Sim Box fraud which is a menace depriving the state and the mobile network operators of revenues has been ongoing for some time.

Over the period, organisations fighting the fraud have announced arrests made, SIM cards seized and millions of dollars representing the loss to the state and mobile network operators. For instance, “Ghana is believed to have lost a little over $900,000 in just five months according to communications and security experts due to the activities of SIM box operators in the country in collaboration with their foreign counterparts”. Source

In another article the government and the telecommunication operators are said to have lost about $50 million revenue through such illegal activities since October 2010 (2010 – 2014). Source

Others too have announced 300,000 SIM Box fraud numbers that have been detected and deactivated over a 6 months period but without placing a monetary value to it. All these initiatives are welcome and we applaud their efforts. However, of interest is the absence of information as to how the loss in monetary terms is arrived at. Although laudable, it seems that the revenue loss figures are consistently being exaggerated for headline making purposes.

For instance, in a recent SIM Box fraud bust which received a lot of publicity, $77,379,000 (Ghc301,778,100) was declared as loss to the state from the arrest of four persons allegedly participating in the illegal activity. Items retrieved from the first three suspects included 1719 SIM cards from five communications network providers. The questions that arises include the following:

What is the time frame of the loss of $77,379,000 to the state?
Did anyone check the revenues generated by the MSISDN detected in the respective 1719 SIM box numbers seized?
How does the arrest of 4 SIM Box fraudsters save the country 77 million US Dollars?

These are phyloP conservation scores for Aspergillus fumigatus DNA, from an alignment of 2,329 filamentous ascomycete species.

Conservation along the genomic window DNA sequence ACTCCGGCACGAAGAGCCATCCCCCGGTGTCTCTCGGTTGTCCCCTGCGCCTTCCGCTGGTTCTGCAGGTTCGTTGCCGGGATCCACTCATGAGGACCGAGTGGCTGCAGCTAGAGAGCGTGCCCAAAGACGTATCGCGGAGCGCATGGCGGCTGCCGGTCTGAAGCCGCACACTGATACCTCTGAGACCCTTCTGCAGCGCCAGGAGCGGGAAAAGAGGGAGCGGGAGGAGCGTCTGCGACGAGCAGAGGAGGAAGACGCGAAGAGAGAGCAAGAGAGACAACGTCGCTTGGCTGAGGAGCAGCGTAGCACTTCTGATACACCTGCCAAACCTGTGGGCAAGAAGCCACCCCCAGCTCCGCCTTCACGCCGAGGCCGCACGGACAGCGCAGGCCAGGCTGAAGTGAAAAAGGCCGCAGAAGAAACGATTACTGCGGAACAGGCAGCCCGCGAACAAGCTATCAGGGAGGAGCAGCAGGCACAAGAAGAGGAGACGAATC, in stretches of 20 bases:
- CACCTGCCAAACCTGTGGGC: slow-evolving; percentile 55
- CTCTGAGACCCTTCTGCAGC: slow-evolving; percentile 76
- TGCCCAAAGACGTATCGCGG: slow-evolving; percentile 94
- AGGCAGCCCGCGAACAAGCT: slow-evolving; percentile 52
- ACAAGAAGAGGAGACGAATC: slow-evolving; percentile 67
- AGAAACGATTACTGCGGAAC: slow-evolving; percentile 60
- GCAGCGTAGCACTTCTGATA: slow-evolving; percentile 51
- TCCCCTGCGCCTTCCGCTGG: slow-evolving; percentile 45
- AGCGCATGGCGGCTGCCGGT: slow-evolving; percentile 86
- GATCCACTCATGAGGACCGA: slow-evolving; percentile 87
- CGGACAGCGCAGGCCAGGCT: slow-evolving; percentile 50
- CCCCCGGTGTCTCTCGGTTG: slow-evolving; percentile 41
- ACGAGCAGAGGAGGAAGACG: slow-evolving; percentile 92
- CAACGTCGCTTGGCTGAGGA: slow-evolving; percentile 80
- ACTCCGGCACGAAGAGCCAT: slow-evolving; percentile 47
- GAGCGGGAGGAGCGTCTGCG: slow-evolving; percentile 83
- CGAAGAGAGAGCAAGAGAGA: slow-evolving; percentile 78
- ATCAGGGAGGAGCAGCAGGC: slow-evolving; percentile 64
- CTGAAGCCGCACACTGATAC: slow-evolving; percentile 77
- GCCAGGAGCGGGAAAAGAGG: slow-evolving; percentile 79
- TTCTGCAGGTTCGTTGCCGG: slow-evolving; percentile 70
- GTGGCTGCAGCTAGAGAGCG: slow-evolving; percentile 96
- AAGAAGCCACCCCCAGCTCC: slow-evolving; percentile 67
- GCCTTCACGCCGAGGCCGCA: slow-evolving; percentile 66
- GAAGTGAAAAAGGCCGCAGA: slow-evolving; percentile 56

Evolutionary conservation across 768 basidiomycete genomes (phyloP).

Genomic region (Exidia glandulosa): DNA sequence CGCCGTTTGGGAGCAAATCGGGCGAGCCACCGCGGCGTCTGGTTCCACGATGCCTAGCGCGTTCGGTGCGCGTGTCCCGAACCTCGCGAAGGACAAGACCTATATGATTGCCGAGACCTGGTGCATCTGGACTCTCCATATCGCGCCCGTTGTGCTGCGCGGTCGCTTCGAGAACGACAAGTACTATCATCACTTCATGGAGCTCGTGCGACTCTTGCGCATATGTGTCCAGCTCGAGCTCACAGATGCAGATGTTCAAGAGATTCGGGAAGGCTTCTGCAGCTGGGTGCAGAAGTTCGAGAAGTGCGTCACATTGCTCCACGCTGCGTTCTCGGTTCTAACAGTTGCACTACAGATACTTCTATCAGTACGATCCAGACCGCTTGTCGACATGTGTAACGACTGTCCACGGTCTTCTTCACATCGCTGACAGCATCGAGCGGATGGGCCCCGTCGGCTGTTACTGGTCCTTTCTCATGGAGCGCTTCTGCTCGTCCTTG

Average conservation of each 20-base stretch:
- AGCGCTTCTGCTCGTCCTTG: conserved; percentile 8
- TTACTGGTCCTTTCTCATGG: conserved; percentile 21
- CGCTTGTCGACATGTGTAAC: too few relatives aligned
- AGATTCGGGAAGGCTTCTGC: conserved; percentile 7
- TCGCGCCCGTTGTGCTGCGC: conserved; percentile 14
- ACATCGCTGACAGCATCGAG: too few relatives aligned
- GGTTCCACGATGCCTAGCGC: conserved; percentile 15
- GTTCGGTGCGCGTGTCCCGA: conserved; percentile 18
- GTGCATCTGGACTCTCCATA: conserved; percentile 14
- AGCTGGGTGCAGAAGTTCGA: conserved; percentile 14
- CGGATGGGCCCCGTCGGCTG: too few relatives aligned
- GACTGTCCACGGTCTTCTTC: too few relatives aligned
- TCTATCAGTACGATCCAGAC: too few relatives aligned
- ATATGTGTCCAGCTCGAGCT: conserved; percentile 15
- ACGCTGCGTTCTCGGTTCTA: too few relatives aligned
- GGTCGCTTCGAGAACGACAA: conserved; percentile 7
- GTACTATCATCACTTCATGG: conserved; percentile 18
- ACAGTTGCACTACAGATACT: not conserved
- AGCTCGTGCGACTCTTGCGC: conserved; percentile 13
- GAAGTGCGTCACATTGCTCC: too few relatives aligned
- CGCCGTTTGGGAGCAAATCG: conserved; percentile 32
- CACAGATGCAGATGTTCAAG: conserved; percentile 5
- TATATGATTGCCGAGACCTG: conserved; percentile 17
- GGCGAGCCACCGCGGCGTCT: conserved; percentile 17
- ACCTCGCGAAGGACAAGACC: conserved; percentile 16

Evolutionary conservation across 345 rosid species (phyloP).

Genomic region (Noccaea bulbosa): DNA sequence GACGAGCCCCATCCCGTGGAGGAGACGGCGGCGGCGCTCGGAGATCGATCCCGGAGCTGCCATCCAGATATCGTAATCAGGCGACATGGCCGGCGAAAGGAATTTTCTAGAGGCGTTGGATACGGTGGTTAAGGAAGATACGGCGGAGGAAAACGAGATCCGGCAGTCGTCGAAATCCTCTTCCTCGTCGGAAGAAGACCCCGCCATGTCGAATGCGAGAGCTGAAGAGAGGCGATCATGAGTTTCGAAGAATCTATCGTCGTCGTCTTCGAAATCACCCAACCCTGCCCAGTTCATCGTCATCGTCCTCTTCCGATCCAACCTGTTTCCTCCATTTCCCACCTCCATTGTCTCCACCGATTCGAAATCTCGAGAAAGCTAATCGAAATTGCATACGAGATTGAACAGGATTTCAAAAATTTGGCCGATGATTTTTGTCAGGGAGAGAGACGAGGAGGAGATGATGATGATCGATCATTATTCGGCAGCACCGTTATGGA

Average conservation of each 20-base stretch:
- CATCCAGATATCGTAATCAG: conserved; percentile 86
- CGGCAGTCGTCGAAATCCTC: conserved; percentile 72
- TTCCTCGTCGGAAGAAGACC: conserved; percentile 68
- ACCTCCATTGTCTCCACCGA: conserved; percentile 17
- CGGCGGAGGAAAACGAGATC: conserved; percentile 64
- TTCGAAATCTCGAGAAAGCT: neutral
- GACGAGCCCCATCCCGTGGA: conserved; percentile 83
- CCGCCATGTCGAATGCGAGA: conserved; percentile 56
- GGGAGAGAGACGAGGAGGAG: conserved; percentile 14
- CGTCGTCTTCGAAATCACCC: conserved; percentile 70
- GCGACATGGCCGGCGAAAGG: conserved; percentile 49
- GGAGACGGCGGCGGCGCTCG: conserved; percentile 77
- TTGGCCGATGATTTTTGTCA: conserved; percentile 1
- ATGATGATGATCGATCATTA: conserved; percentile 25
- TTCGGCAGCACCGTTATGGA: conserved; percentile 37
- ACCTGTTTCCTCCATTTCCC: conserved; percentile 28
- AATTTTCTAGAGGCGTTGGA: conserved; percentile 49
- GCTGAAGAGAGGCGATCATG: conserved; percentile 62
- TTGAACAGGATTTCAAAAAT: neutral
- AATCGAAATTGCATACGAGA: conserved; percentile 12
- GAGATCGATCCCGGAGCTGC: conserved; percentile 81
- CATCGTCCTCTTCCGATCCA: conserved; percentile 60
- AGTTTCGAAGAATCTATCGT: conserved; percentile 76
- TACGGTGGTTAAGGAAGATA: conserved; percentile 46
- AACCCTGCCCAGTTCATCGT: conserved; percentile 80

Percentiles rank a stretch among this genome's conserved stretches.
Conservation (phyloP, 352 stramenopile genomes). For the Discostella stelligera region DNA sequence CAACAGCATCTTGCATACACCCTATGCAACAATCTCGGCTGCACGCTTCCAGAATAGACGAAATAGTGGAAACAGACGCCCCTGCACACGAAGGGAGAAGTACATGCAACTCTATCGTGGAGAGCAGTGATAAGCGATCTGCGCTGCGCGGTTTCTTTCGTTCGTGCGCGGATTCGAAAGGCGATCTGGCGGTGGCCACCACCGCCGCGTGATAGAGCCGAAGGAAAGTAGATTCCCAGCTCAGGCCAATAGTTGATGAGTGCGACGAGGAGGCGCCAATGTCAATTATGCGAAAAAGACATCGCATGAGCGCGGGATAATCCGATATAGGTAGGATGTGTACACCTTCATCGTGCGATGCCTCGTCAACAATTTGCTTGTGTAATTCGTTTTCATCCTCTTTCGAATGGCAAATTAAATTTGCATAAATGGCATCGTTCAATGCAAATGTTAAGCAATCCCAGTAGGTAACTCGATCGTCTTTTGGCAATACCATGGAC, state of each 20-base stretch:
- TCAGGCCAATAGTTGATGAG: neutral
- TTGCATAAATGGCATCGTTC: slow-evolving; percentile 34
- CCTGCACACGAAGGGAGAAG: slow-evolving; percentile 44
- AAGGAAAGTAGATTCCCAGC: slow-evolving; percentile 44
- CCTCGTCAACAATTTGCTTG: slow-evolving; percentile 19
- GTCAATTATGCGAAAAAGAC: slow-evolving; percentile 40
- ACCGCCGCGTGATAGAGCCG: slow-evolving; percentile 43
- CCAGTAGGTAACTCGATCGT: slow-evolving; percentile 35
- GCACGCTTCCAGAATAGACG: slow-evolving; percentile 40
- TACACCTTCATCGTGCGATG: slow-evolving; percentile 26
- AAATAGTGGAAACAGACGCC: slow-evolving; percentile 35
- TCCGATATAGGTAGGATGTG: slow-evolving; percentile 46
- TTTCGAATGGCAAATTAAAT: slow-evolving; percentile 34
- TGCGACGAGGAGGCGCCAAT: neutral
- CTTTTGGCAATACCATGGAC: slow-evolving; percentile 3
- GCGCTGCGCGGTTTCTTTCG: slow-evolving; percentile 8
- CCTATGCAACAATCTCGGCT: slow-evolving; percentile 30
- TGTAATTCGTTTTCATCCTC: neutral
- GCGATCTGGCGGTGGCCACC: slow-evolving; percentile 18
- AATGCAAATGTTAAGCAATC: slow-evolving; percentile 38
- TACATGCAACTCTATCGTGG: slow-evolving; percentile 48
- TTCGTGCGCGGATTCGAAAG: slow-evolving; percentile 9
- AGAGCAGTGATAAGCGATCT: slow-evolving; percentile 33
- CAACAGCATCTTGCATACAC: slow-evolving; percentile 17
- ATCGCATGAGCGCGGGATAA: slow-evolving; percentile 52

Sources in the industry who wish to remain anonymous have indicated that the $77,379,000 represents 50 percent of one of the mobile network operator’s annual revenues or another’s international traffic revenue for the year. So it begs the question as to whether the $77 million is a true representation of the bust that took place.

Assuming the $77 million is potential savings, then at 19 cents per minute which is the mandated minimum charged by government for the incoming international calls, it implies that the SIM Box ring arrested generated 405, 263, 158 million minutes. Unconfirmed reports from regulatory sources indicate that there is an average of about 52 – 53 million international incoming minutes to Ghana every month. So therefore, if this 405 million minutes is equal to all the international incoming minutes generated by the mobile network operators, it implies that these SIMs generated 7 and half months equivalent of international incoming minutes of revenue into the country.

Furthermore, it implies that these SIMs that carried calls every minute will generate about 6.75 million hours of calls which is equivalent to about 282 days or 9.4 months of continual calls.

It will be curious to know the total number of SIM cards retrieved if different from the 1719. Assuming we tabulate the 1719, that will give us 6 months of continual usage before the bust which is highly unlikely. (405,263,158 million minutes/1719 SIMs=235,755 minutes /60 minutes=3930 hours/24 hrs=164 days or 6 months).

It would also be helpful to know the total number of MSISDN involved and how many SIM Box equipment were seized in the 4 SIM Box ring arrested that generated $77 million.

SIM box fraud is a setup, in which fraudsters in Ghana connive with partners abroad to route international calls through the internet, using Voice Over Internet Protocol (VOIP) and terminate those calls through a local phone number in Ghana, to make it appear as if the call is a local call.

The caller is often not aware of the activities of these cyber fraudsters which result in the loss of revenue to the state.

Source: Richard Quartey [email protected]


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